"Green Book," a film about a black musician and his white chauffeur driving in the segregated South, won best picture at the 91st Academy Awards on Sunday. The Queen biopic "Bohemian Rhapsody" took home four awards, while "Roma" and Marvel's "Black Panther" won three.
All times are Eastern unless otherwise noted.
11:48 p.m. -- "Green Book" was the unexpected winner at the 91st Academy Awards on Sunday. The film, a story about a black pianist touring the American Deep South in 1962, won three Oscars, including best picture, best original screenplay and best actor in a supporting role.
10:35 p.m. -- After five nominations without a win throughout his career, director Spike Lee is finally taking home an Oscar. Lee won the best adapted screenplay award for "BlacKkKlansman." He took the moment to address the 2020 presidential election.
"The 2020 presidential election is around the corner," he said in his acceptance speech. "Let's all mobilize. Let's all be on the right side of history. Make the moral choice between love versus hate. Let's do the right thing!"
10:30 p.m. -- Lady Gaga gave an emotional speech while accepting an Oscar for her song "Shallow." The megastar thanked her sister, her parents and hr co-star, Bradley Cooper.
"There's not a single person on the planet that could have sang with me but you," Gaga said while she accepted her Academy Award. "Shallow" debuted on "A Star in Born," which Gaga and Cooper starred in and received a nod for best picture.
Lady Gaga gave some words of inspiration to viewers, saying success is "about how many times you stand up, and you're brave, and you keep going."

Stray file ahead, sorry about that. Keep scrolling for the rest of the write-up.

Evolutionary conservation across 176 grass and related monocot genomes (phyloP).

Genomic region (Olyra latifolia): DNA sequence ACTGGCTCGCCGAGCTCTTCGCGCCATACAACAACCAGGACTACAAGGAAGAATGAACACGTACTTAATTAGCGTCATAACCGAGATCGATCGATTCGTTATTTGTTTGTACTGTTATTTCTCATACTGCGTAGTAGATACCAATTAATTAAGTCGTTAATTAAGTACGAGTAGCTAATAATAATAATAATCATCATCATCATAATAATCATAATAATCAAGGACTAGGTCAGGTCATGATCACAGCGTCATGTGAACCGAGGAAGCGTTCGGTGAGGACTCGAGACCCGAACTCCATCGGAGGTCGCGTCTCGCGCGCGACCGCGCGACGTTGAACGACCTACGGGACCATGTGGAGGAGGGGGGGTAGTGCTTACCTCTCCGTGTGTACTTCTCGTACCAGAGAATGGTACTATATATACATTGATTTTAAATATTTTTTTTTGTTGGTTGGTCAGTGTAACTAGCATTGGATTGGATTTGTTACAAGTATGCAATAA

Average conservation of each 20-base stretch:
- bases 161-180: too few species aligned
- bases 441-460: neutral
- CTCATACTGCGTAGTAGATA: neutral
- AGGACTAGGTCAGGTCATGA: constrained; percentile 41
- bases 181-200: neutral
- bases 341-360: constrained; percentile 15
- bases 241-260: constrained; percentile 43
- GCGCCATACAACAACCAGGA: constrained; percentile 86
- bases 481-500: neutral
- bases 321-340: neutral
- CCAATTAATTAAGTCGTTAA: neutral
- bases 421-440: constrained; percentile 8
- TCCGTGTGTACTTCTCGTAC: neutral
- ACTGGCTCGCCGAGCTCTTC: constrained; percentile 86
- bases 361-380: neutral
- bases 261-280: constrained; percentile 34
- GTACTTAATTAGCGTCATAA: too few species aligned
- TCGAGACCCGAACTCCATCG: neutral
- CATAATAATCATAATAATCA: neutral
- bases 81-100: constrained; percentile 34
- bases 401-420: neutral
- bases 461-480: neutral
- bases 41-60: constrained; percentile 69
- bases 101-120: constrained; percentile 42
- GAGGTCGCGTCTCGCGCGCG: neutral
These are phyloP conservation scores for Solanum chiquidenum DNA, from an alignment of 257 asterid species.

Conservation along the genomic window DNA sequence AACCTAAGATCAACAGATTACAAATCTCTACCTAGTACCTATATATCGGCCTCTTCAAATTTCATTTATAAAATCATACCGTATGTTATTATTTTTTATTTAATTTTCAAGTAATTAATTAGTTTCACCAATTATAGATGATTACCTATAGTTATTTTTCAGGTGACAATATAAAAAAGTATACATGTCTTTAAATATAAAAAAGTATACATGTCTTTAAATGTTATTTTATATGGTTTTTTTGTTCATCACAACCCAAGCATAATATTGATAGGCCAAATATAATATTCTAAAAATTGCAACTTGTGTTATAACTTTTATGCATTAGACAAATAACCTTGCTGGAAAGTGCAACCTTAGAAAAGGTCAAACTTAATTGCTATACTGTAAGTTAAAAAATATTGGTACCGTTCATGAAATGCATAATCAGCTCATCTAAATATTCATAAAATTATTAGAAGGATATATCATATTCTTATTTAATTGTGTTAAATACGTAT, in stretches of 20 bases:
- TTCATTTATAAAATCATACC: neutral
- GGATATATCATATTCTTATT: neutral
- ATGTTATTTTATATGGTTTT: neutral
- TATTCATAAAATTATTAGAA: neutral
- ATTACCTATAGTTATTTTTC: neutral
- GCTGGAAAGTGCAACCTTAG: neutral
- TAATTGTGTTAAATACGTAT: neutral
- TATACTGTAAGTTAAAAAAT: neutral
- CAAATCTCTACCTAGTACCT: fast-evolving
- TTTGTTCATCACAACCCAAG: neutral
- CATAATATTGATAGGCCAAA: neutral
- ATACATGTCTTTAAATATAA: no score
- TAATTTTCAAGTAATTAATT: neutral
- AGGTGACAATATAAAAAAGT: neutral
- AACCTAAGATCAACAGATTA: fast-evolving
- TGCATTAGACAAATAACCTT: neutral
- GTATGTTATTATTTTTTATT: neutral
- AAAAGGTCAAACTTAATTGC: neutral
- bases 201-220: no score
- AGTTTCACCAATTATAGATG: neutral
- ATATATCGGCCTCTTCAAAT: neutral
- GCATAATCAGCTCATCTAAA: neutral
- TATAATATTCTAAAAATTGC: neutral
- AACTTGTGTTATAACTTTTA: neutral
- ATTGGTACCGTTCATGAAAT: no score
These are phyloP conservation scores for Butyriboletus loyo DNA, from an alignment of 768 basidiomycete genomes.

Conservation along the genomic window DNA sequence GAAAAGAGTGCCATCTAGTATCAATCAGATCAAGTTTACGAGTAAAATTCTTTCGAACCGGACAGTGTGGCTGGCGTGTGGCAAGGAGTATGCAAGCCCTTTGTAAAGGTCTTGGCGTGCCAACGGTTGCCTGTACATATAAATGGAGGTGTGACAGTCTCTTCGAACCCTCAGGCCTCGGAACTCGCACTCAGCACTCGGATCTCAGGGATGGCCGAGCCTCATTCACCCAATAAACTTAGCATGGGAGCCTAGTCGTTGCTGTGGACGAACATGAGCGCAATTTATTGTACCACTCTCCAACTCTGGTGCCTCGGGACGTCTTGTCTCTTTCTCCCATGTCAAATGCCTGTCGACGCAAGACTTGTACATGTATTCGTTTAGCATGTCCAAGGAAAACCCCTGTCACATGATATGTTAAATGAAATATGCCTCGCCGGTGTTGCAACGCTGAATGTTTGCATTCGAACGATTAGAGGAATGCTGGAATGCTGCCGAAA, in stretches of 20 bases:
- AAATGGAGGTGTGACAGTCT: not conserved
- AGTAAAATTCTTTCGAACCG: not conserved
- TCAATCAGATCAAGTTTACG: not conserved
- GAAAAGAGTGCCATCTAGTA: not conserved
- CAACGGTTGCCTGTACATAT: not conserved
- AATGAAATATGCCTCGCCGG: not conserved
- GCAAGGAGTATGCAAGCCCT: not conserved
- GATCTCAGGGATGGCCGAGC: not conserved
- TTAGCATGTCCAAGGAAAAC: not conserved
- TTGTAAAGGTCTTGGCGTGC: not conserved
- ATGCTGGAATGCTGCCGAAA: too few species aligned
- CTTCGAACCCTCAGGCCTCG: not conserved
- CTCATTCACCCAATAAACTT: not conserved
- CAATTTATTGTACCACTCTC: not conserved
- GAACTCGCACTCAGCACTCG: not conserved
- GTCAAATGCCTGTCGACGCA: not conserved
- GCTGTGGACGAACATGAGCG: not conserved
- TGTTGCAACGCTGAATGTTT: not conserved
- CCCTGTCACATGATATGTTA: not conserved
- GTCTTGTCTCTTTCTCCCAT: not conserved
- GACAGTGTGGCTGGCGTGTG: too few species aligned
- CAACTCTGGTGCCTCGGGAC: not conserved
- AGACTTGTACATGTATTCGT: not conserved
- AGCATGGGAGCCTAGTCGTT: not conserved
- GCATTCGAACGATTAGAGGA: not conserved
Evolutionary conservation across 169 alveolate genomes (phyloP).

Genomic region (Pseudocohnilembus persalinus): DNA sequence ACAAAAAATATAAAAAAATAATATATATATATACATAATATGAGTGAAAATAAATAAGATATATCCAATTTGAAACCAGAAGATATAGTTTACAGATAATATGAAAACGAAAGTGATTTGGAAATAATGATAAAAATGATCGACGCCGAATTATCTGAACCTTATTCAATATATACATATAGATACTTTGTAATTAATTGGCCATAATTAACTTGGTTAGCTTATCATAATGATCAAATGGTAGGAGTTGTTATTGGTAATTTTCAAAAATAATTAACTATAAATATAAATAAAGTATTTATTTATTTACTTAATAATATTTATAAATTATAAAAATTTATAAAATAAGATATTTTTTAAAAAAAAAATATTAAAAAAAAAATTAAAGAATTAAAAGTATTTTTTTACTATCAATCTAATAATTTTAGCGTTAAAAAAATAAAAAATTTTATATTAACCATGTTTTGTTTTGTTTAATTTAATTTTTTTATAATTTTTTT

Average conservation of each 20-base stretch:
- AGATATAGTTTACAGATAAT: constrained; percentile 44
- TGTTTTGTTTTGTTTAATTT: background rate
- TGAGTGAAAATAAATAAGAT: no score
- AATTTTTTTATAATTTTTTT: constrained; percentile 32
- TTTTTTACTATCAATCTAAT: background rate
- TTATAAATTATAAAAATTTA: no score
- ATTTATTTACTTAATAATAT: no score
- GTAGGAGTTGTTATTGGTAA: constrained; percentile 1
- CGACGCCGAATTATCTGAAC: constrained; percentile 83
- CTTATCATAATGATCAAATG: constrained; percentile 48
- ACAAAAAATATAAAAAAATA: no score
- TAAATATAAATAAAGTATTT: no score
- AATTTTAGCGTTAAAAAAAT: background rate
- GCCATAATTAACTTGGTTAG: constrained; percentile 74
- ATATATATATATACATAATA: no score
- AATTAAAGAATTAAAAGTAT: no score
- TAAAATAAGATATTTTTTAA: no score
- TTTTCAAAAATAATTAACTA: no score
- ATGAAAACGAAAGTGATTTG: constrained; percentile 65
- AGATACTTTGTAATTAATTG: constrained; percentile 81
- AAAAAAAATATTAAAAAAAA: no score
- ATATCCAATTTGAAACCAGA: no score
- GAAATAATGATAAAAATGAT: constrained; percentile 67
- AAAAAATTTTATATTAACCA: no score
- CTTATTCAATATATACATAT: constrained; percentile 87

"I have worked hard for a long time and and it's not about winning. What it's about is not giving up. If you have a dream, fight for it," she said.
10:10 p.m. -- Bradley Cooper and Lady Gagato perform their Academy Award-nominated song "Shallow." It's the first time the pair has ever performed the single in public since "A Star is Born" was released.
The duo began the song standing across from each other, Cooper serenading Gaga before she took to the piano to play and deliver the second verse. Cooper joined Gaga on the bench as the duo flawlessly harmonized the song's emotional chorus.
10 p.m. -- Mike Myers and Dana Carvey took the Oscars' stage in character on Sunday evening, playing the roles of their characters in the cult classic "Wayne's World." The duo introduced the presentation of "Bohemian Rhapsody" for best picture.
"We're not worthy!" Myers yelled on stage, one of his famous lines in the 1992 movie. In one of the most recognizable scenes from the movie, Myers and Carvey sing "Bohemian Rhapsody" in their car.
Myers said the song "played a large part" of the 1990s movie.
9:55 p.m. --"Spider-Man: Into the Spider-Verse" won the award for best animated film, giving Marvel its third win for the night. The film's director, Peter Ramsey, is the first black person to win this category.
In his acceptance speech, Ramsey spoke about the importance of representation in film.
"We love you ,and we just want you all to know we see you, you're powerful. This world needs you, okay, this world needs you. So please, we're all counting on you," Ramsey said.
Producer Christopher Miller said they'd be sharing the award with the film's cast and crew. "There's 800 filmmakers who pushed boundaries and took risks to make people feel powerful and seen," Miller said.
9:30 p.m. -- Alfonso Cuaron's "Roma" won the award for best foreign language film. The win is his second of the night, after winning best cinematography.
"To create a single frame of film, as you well know, requires the work of a lot of people, very hard work," he said before thanking the cast and crew of the film.
Cuaron recently spoke with "CBS This Morning," explaining that he hopes his film humanizes Mexican immigrants.
"When you have all this rhetoric of talking about Mexicans as rapists and dangerous and all of that stuff, you have an experience that, 'Hey, it's people. It's people like you and me.' ... And we share the same dreams and we share the same need for love," he said.